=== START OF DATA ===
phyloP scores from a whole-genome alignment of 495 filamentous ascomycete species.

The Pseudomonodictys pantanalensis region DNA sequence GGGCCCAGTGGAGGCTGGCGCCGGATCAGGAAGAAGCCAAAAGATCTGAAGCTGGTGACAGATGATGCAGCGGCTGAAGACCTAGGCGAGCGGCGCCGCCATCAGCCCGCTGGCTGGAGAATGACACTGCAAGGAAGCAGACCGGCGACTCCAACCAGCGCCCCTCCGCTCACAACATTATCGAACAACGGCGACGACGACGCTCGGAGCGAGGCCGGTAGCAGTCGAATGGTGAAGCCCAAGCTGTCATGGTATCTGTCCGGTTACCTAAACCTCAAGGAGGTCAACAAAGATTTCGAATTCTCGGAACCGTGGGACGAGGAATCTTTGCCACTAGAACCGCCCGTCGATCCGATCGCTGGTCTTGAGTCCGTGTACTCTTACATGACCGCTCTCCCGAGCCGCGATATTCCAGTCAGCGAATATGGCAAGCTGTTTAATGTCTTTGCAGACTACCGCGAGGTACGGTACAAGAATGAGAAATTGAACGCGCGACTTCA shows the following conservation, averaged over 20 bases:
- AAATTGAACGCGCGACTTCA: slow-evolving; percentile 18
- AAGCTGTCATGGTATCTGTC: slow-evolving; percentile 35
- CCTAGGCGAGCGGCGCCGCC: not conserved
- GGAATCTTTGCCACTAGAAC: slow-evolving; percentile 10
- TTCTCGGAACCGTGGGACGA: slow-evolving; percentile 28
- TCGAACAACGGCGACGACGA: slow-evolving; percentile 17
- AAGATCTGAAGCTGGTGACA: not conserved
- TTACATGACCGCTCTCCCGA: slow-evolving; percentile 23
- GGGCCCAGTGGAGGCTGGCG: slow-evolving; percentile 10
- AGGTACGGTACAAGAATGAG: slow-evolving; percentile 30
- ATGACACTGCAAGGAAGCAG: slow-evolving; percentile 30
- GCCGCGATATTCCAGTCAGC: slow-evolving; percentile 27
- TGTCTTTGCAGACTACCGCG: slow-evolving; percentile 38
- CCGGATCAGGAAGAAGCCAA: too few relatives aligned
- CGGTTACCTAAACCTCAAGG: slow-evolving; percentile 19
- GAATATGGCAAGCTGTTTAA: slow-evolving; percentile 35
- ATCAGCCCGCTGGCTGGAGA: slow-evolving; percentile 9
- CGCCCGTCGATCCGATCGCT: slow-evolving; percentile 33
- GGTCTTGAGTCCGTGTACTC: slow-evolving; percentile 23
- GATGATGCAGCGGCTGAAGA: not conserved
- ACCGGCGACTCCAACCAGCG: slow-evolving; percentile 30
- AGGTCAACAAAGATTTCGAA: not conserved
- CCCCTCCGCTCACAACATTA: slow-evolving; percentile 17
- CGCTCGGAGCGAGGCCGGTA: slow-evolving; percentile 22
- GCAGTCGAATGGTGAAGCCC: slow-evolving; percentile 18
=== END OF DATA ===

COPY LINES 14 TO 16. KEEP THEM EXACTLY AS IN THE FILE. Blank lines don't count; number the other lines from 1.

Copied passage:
- GCCGCGATATTCCAGTCAGC: slow-evolving; percentile 27
- TGTCTTTGCAGACTACCGCG: slow-evolving; percentile 38
- CCGGATCAGGAAGAAGCCAA: too few relatives aligned